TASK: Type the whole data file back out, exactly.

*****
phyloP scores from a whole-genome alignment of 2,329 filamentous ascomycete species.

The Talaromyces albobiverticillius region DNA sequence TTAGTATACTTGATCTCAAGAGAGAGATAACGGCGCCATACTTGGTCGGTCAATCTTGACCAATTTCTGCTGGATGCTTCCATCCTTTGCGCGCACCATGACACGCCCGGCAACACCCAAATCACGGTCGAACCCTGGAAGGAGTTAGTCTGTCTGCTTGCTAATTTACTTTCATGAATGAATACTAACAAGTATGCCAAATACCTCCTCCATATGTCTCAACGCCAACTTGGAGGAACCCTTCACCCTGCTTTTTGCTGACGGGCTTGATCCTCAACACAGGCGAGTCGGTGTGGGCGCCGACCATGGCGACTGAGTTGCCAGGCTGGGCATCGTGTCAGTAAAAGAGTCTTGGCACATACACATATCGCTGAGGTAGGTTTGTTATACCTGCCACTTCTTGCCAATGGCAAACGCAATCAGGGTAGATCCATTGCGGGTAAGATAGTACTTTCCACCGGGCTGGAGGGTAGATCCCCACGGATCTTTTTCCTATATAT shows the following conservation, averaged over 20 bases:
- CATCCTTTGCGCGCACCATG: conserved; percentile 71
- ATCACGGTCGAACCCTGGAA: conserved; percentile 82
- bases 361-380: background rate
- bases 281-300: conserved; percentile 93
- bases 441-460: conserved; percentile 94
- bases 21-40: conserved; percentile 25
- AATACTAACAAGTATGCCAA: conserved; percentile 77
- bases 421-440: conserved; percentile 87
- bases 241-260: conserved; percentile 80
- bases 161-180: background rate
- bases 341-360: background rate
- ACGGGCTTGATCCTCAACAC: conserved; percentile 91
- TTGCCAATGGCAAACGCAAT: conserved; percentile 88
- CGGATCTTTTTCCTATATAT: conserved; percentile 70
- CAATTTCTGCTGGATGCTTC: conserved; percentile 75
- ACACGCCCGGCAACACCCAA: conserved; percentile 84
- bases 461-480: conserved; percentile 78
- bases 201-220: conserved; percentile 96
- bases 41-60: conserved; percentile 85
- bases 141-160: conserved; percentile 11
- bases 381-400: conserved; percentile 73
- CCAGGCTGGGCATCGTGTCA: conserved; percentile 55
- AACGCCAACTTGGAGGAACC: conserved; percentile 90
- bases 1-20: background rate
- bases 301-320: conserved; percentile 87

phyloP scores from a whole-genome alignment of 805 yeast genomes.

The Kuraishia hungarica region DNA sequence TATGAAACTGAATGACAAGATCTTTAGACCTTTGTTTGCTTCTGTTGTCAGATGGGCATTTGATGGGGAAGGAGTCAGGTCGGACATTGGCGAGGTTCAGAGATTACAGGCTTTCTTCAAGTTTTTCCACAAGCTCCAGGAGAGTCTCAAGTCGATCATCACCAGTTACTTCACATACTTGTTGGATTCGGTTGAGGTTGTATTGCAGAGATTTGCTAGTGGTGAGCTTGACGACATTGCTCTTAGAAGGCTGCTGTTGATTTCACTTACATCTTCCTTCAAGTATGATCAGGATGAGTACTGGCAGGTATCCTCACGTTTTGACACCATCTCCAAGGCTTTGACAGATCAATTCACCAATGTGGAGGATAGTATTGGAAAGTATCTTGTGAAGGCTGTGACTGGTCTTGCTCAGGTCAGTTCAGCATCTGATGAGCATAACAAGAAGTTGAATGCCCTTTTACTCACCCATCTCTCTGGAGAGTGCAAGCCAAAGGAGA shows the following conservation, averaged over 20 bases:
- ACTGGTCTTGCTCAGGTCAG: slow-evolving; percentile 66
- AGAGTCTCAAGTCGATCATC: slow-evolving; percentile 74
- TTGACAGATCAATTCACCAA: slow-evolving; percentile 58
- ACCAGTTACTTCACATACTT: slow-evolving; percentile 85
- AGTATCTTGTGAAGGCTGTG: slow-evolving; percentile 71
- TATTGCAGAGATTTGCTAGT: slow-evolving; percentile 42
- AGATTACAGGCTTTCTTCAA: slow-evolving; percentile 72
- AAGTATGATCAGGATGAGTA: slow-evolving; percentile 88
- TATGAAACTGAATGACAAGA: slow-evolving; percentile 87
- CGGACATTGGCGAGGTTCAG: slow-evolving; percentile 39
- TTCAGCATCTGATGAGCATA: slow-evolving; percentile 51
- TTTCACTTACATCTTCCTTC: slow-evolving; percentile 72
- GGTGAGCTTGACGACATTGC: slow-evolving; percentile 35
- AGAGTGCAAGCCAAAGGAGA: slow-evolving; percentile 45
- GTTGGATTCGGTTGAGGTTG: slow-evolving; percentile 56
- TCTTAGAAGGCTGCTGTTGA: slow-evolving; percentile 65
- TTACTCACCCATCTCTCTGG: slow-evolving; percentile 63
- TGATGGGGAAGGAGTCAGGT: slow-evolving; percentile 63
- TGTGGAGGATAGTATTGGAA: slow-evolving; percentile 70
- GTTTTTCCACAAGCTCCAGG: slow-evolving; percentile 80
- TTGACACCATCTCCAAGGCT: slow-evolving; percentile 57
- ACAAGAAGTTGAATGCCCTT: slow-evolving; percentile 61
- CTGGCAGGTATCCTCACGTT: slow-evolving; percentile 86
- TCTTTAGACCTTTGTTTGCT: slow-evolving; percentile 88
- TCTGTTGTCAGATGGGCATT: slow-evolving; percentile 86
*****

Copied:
phyloP scores from a whole-genome alignment of 2,329 filamentous ascomycete species.

The Talaromyces albobiverticillius region DNA sequence TTAGTATACTTGATCTCAAGAGAGAGATAACGGCGCCATACTTGGTCGGTCAATCTTGACCAATTTCTGCTGGATGCTTCCATCCTTTGCGCGCACCATGACACGCCCGGCAACACCCAAATCACGGTCGAACCCTGGAAGGAGTTAGTCTGTCTGCTTGCTAATTTACTTTCATGAATGAATACTAACAAGTATGCCAAATACCTCCTCCATATGTCTCAACGCCAACTTGGAGGAACCCTTCACCCTGCTTTTTGCTGACGGGCTTGATCCTCAACACAGGCGAGTCGGTGTGGGCGCCGACCATGGCGACTGAGTTGCCAGGCTGGGCATCGTGTCAGTAAAAGAGTCTTGGCACATACACATATCGCTGAGGTAGGTTTGTTATACCTGCCACTTCTTGCCAATGGCAAACGCAATCAGGGTAGATCCATTGCGGGTAAGATAGTACTTTCCACCGGGCTGGAGGGTAGATCCCCACGGATCTTTTTCCTATATAT shows the following conservation, averaged over 20 bases:
- CATCCTTTGCGCGCACCATG: conserved; percentile 71
- ATCACGGTCGAACCCTGGAA: conserved; percentile 82
- bases 361-380: background rate
- bases 281-300: conserved; percentile 93
- bases 441-460: conserved; percentile 94
- bases 21-40: conserved; percentile 25
- AATACTAACAAGTATGCCAA: conserved; percentile 77
- bases 421-440: conserved; percentile 87
- bases 241-260: conserved; percentile 80
- bases 161-180: background rate
- bases 341-360: background rate
- ACGGGCTTGATCCTCAACAC: conserved; percentile 91
- TTGCCAATGGCAAACGCAAT: conserved; percentile 88
- CGGATCTTTTTCCTATATAT: conserved; percentile 70
- CAATTTCTGCTGGATGCTTC: conserved; percentile 75
- ACACGCCCGGCAACACCCAA: conserved; percentile 84
- bases 461-480: conserved; percentile 78
- bases 201-220: conserved; percentile 96
- bases 41-60: conserved; percentile 85
- bases 141-160: conserved; percentile 11
- bases 381-400: conserved; percentile 73
- CCAGGCTGGGCATCGTGTCA: conserved; percentile 55
- AACGCCAACTTGGAGGAACC: conserved; percentile 90
- bases 1-20: background rate
- bases 301-320: conserved; percentile 87

phyloP scores from a whole-genome alignment of 805 yeast genomes.

The Kuraishia hungarica region DNA sequence TATGAAACTGAATGACAAGATCTTTAGACCTTTGTTTGCTTCTGTTGTCAGATGGGCATTTGATGGGGAAGGAGTCAGGTCGGACATTGGCGAGGTTCAGAGATTACAGGCTTTCTTCAAGTTTTTCCACAAGCTCCAGGAGAGTCTCAAGTCGATCATCACCAGTTACTTCACATACTTGTTGGATTCGGTTGAGGTTGTATTGCAGAGATTTGCTAGTGGTGAGCTTGACGACATTGCTCTTAGAAGGCTGCTGTTGATTTCACTTACATCTTCCTTCAAGTATGATCAGGATGAGTACTGGCAGGTATCCTCACGTTTTGACACCATCTCCAAGGCTTTGACAGATCAATTCACCAATGTGGAGGATAGTATTGGAAAGTATCTTGTGAAGGCTGTGACTGGTCTTGCTCAGGTCAGTTCAGCATCTGATGAGCATAACAAGAAGTTGAATGCCCTTTTACTCACCCATCTCTCTGGAGAGTGCAAGCCAAAGGAGA shows the following conservation, averaged over 20 bases:
- ACTGGTCTTGCTCAGGTCAG: slow-evolving; percentile 66
- AGAGTCTCAAGTCGATCATC: slow-evolving; percentile 74
- TTGACAGATCAATTCACCAA: slow-evolving; percentile 58
- ACCAGTTACTTCACATACTT: slow-evolving; percentile 85
- AGTATCTTGTGAAGGCTGTG: slow-evolving; percentile 71
- TATTGCAGAGATTTGCTAGT: slow-evolving; percentile 42
- AGATTACAGGCTTTCTTCAA: slow-evolving; percentile 72
- AAGTATGATCAGGATGAGTA: slow-evolving; percentile 88
- TATGAAACTGAATGACAAGA: slow-evolving; percentile 87
- CGGACATTGGCGAGGTTCAG: slow-evolving; percentile 39
- TTCAGCATCTGATGAGCATA: slow-evolving; percentile 51
- TTTCACTTACATCTTCCTTC: slow-evolving; percentile 72
- GGTGAGCTTGACGACATTGC: slow-evolving; percentile 35
- AGAGTGCAAGCCAAAGGAGA: slow-evolving; percentile 45
- GTTGGATTCGGTTGAGGTTG: slow-evolving; percentile 56
- TCTTAGAAGGCTGCTGTTGA: slow-evolving; percentile 65
- TTACTCACCCATCTCTCTGG: slow-evolving; percentile 63
- TGATGGGGAAGGAGTCAGGT: slow-evolving; percentile 63
- TGTGGAGGATAGTATTGGAA: slow-evolving; percentile 70
- GTTTTTCCACAAGCTCCAGG: slow-evolving; percentile 80
- TTGACACCATCTCCAAGGCT: slow-evolving; percentile 57
- ACAAGAAGTTGAATGCCCTT: slow-evolving; percentile 61
- CTGGCAGGTATCCTCACGTT: slow-evolving; percentile 86
- TCTTTAGACCTTTGTTTGCT: slow-evolving; percentile 88
- TCTGTTGTCAGATGGGCATT: slow-evolving; percentile 86